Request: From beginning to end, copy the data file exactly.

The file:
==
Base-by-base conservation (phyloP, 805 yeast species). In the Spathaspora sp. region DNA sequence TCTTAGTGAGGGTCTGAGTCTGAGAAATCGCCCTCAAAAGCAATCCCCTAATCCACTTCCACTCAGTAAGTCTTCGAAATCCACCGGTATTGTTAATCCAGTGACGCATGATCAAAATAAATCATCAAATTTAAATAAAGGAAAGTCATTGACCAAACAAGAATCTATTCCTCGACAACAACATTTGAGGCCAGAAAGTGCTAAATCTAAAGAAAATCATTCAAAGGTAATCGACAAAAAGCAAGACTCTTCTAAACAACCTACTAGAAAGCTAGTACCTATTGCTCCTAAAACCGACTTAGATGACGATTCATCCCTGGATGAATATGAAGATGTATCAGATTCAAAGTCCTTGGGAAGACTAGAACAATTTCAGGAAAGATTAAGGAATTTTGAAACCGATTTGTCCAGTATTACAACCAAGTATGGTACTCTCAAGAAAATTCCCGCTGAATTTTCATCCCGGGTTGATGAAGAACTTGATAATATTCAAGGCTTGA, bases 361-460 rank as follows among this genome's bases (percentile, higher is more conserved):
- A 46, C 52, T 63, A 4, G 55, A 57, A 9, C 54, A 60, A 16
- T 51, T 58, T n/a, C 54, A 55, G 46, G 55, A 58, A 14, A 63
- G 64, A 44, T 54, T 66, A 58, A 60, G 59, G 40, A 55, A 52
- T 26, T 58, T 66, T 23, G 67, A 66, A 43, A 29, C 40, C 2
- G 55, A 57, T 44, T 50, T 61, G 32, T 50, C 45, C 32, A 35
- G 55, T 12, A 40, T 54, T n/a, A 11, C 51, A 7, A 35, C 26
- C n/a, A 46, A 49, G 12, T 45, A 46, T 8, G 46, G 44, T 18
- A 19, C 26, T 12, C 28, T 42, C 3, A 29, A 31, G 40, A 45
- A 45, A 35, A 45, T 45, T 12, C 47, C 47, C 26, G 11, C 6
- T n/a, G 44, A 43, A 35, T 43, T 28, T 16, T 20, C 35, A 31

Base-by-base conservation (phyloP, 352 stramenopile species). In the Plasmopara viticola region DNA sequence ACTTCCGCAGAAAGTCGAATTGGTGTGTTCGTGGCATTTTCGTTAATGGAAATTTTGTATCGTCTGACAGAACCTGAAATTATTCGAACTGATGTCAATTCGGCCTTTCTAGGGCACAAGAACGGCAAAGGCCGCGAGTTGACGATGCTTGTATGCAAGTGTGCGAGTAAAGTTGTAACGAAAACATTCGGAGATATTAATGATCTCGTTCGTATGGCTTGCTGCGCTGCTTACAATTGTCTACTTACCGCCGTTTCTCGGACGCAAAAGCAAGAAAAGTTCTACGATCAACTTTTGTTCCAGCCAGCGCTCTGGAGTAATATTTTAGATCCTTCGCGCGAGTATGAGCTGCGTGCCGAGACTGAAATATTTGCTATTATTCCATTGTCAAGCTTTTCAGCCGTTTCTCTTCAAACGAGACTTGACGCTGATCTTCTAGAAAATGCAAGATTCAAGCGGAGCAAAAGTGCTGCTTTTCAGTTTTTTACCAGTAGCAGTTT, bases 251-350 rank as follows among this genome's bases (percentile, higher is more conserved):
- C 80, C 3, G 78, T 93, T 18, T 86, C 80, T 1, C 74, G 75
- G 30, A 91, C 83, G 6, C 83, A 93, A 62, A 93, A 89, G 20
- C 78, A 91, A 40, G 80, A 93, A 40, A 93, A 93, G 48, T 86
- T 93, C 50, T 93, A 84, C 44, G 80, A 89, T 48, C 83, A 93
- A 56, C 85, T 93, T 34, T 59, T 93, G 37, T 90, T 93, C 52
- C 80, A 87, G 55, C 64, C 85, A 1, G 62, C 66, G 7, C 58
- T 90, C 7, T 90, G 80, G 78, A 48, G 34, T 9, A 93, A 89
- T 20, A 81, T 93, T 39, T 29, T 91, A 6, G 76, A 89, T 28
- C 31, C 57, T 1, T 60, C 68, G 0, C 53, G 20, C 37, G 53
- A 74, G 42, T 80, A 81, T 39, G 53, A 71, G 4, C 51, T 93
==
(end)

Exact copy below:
Base-by-base conservation (phyloP, 805 yeast species). In the Spathaspora sp. region DNA sequence TCTTAGTGAGGGTCTGAGTCTGAGAAATCGCCCTCAAAAGCAATCCCCTAATCCACTTCCACTCAGTAAGTCTTCGAAATCCACCGGTATTGTTAATCCAGTGACGCATGATCAAAATAAATCATCAAATTTAAATAAAGGAAAGTCATTGACCAAACAAGAATCTATTCCTCGACAACAACATTTGAGGCCAGAAAGTGCTAAATCTAAAGAAAATCATTCAAAGGTAATCGACAAAAAGCAAGACTCTTCTAAACAACCTACTAGAAAGCTAGTACCTATTGCTCCTAAAACCGACTTAGATGACGATTCATCCCTGGATGAATATGAAGATGTATCAGATTCAAAGTCCTTGGGAAGACTAGAACAATTTCAGGAAAGATTAAGGAATTTTGAAACCGATTTGTCCAGTATTACAACCAAGTATGGTACTCTCAAGAAAATTCCCGCTGAATTTTCATCCCGGGTTGATGAAGAACTTGATAATATTCAAGGCTTGA, bases 361-460 rank as follows among this genome's bases (percentile, higher is more conserved):
- A 46, C 52, T 63, A 4, G 55, A 57, A 9, C 54, A 60, A 16
- T 51, T 58, T n/a, C 54, A 55, G 46, G 55, A 58, A 14, A 63
- G 64, A 44, T 54, T 66, A 58, A 60, G 59, G 40, A 55, A 52
- T 26, T 58, T 66, T 23, G 67, A 66, A 43, A 29, C 40, C 2
- G 55, A 57, T 44, T 50, T 61, G 32, T 50, C 45, C 32, A 35
- G 55, T 12, A 40, T 54, T n/a, A 11, C 51, A 7, A 35, C 26
- C n/a, A 46, A 49, G 12, T 45, A 46, T 8, G 46, G 44, T 18
- A 19, C 26, T 12, C 28, T 42, C 3, A 29, A 31, G 40, A 45
- A 45, A 35, A 45, T 45, T 12, C 47, C 47, C 26, G 11, C 6
- T n/a, G 44, A 43, A 35, T 43, T 28, T 16, T 20, C 35, A 31

Base-by-base conservation (phyloP, 352 stramenopile species). In the Plasmopara viticola region DNA sequence ACTTCCGCAGAAAGTCGAATTGGTGTGTTCGTGGCATTTTCGTTAATGGAAATTTTGTATCGTCTGACAGAACCTGAAATTATTCGAACTGATGTCAATTCGGCCTTTCTAGGGCACAAGAACGGCAAAGGCCGCGAGTTGACGATGCTTGTATGCAAGTGTGCGAGTAAAGTTGTAACGAAAACATTCGGAGATATTAATGATCTCGTTCGTATGGCTTGCTGCGCTGCTTACAATTGTCTACTTACCGCCGTTTCTCGGACGCAAAAGCAAGAAAAGTTCTACGATCAACTTTTGTTCCAGCCAGCGCTCTGGAGTAATATTTTAGATCCTTCGCGCGAGTATGAGCTGCGTGCCGAGACTGAAATATTTGCTATTATTCCATTGTCAAGCTTTTCAGCCGTTTCTCTTCAAACGAGACTTGACGCTGATCTTCTAGAAAATGCAAGATTCAAGCGGAGCAAAAGTGCTGCTTTTCAGTTTTTTACCAGTAGCAGTTT, bases 251-350 rank as follows among this genome's bases (percentile, higher is more conserved):
- C 80, C 3, G 78, T 93, T 18, T 86, C 80, T 1, C 74, G 75
- G 30, A 91, C 83, G 6, C 83, A 93, A 62, A 93, A 89, G 20
- C 78, A 91, A 40, G 80, A 93, A 40, A 93, A 93, G 48, T 86
- T 93, C 50, T 93, A 84, C 44, G 80, A 89, T 48, C 83, A 93
- A 56, C 85, T 93, T 34, T 59, T 93, G 37, T 90, T 93, C 52
- C 80, A 87, G 55, C 64, C 85, A 1, G 62, C 66, G 7, C 58
- T 90, C 7, T 90, G 80, G 78, A 48, G 34, T 9, A 93, A 89
- T 20, A 81, T 93, T 39, T 29, T 91, A 6, G 76, A 89, T 28
- C 31, C 57, T 1, T 60, C 68, G 0, C 53, G 20, C 37, G 53
- A 74, G 42, T 80, A 81, T 39, G 53, A 71, G 4, C 51, T 93